In this problem we need to calculate the number of inversions. ‘a’ contains numbers from 1 to n in a specific order. An ‘inversion’ here is defined as a(i) > a(j) && i<=j in one permutation. So the problem reduces to finding those sequences over all permutations such that they have exactly ‘k’ permutations. This can be done by brute force- listing out all permutations of numbers (from 1 to n) and counting those sequences which have exactly k inversions. Since listing all the permutations takes O(n!), this method would be pointless even for large values of n.
 
We can try a recursive approach for this problem. Note that if n=0, number of permutations is 0, and if k = 0 number of permutations = 1.

we can define the recursion as
permut(n)=
{ 0 if n==0; 
1 if k==0; 
sum(permut(n-1, k-i)) (for 0<=i=0) otherwise  

This recursion can be coupled with memoization to take care of redundant solving of subproblems. ( NOTE: if there are many queries, it is better to follow a bottom-up approach rather than memoization. In this particular problem there are less than 10 queries ). Initialize a 2d array dp[n][k] with -1. 

permut(int n, int k)
{
 if( n==0 )
  return 0;
 if( k==0 )
  return 1;
 if( dp[n][k]!=-1 )
  return dp[n][k];
 
 int sum = 0;
 for( int i=0; i=0; i++ )
 {
   sum += permut(n-1, k-i);
 }
 return ( dp[n][k]=sum );
}

Happy memoization!

Spoj : Treat for the Cows – DP, Memoization

Problem: Spoj ( http://www.spoj.com/problems/TRT/ )

On first look, we may be urged to use a greedy approach, i.e., always take the lesser value ‘treat’ among the two end ‘treats’. Well, the greedy approach is wrong. Figure it out! 🙂

( Hint: Check for the testcase -> 11, 2, 11, 10 )

How to go about this problem?

Using recursion – Every time we have an array( size: n ) of treats, the maximum values that we can obtain is,


max( arr[mini]*day + treat( mini+1, maxi ), arr[maxi]*day + treat( mini, maxi-1 ) )

‘day’ is the current day, treat is the function that calculates the max value obtainable recursively ( initially we call the function, treat( 0, n )). mini and maxi values represent that arr[mini – maxi] are the treats that are available. Also note that, we don’t need to worry about passing the current day value each time. We can calculate it as,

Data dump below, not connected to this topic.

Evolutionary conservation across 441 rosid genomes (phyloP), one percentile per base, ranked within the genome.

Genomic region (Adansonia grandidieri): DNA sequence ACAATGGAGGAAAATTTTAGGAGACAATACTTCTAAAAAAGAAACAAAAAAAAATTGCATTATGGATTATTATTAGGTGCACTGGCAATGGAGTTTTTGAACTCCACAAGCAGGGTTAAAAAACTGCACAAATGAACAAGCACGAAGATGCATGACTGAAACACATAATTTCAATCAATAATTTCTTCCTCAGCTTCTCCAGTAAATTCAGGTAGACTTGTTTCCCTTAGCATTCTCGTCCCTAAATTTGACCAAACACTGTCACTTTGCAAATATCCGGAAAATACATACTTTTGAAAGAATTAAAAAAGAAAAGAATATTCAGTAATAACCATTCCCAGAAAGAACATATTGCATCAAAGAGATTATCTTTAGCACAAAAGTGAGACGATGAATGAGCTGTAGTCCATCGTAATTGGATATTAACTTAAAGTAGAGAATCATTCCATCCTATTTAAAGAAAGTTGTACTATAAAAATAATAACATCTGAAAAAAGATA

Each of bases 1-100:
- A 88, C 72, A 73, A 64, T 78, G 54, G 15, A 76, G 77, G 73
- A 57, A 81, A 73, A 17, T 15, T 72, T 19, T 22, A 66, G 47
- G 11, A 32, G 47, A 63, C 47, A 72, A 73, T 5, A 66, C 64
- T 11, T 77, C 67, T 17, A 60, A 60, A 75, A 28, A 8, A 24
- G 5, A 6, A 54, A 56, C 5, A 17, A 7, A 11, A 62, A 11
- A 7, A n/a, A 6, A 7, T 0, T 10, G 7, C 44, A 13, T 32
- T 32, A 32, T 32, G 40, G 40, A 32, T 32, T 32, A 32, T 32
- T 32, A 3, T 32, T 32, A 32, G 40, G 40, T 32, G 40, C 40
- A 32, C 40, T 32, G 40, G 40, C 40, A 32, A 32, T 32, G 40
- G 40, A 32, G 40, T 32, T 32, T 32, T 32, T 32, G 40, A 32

current day =  n - maxi +mini

Clearly, we can observe that we are making a lot of redundant computations. The time complexity of this recursive approach is O(2^n).

The original problem consists of many overlapping sub problems. Suppose we calculate a particular problem once and store it in memory, we can use it in the future computations if required. create an n X n matrix and initialize all values with -1. when calling the recursive function, check if that particular value has already been updated, if it is not -1, return  that value, otherwise calculate that value.


int func( int top, int bottom )
{
if( top> bottom )
{
return 0;
}

if( cache[top][bottom]!=-1 )
{
return cache[top][bottom];
}

int day = n + top - bottom;

return cache[top][bottom] = max(func(top+1,bottom)+day*arr[top], func(top,bottom-1)+day*arr[bottom]);
}

 

Happy coding !

 

 

A DP problem explained

Problem: Philosopher’s Stone – Spoj (http://www.spoj.com/problems/BYTESM2/)

Approach 1:

This problem can be solved by a decision tree. Every possibility is taken into consideration and the path with maximum sum is taken. Since the number of test cases is very large, this might not be a feasible solution, but still makes a very good exercise.

 

Approach 2:

This problem is a simple application of Dynamic Programming. We are asked to find the maximum number of stones that Harry can pick up.

The idea:

Suppose that we need to find the number of stones to be picked up in the current position (i,j), i.e., we have already computed number of stones picked up so far (up to row i-1).

The current position is (i,j). When we were in the previous row (i-1), the column elements that could access the current column (j) are j-1, j and j+1.

Let us call the given array of numbers as A. Create another array B where we store the cumulative sum of stones collected for every row. Initially, fill the first row of array B with the elements of first row of array A. After that, loop over array B to find all the entries. For a given position (i,j), B(i,j) is the sum of A(i,j) and the maximum of B(i-1,j-1), B(i-1,j) and B(i-1,j+1).

for j=0 to (No_of_columns)

B[0][j]=A[0][j]

for i=1 to (No_of_rows)

for j=0 to (No_of_columns)

B[i][j]= A[i][j] + max( B[i-1][j-1], B[i-1][j], B[i-1][j+1] )

Maximum= B[0][0]

No_of_rows = t

for i=1 to (No_of_columns)

if ( maximum > B[t-1][i] )

maximum= B[t-1][i]

t is the number of rows. Since array index starts from 0, (t-1) refers to the last row. ‘Maximum’ is the max number of stones picked up.

Since it is the cumulative sum, the maximum number of stones picked up is biggest element in the last row of array B.